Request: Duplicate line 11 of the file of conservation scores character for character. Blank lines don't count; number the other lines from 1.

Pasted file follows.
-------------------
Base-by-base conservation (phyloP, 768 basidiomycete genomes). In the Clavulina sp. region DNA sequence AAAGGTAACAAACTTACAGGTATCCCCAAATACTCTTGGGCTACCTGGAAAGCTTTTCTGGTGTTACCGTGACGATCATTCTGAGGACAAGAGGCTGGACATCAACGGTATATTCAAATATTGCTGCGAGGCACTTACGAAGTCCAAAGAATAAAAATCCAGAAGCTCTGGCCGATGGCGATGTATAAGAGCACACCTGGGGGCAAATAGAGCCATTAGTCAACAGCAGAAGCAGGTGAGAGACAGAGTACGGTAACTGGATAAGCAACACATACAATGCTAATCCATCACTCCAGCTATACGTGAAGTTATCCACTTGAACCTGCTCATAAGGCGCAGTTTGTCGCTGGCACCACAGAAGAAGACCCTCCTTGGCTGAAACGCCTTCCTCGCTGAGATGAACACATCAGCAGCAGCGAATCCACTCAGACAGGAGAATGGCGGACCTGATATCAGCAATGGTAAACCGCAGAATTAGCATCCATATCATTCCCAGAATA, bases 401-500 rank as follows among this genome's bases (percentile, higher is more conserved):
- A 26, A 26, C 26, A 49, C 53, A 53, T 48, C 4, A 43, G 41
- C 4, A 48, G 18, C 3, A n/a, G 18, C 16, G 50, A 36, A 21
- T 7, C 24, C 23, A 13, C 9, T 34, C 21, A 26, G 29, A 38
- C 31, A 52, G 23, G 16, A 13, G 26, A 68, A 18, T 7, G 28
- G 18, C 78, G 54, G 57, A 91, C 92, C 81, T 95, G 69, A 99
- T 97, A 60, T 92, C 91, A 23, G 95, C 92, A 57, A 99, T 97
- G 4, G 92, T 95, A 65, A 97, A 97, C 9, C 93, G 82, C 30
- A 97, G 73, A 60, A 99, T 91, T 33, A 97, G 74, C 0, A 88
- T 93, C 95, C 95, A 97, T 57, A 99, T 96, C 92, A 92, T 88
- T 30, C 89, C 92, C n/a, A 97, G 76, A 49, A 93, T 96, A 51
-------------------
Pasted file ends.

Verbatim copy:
- T 30, C 89, C 92, C n/a, A 97, G 76, A 49, A 93, T 96, A 51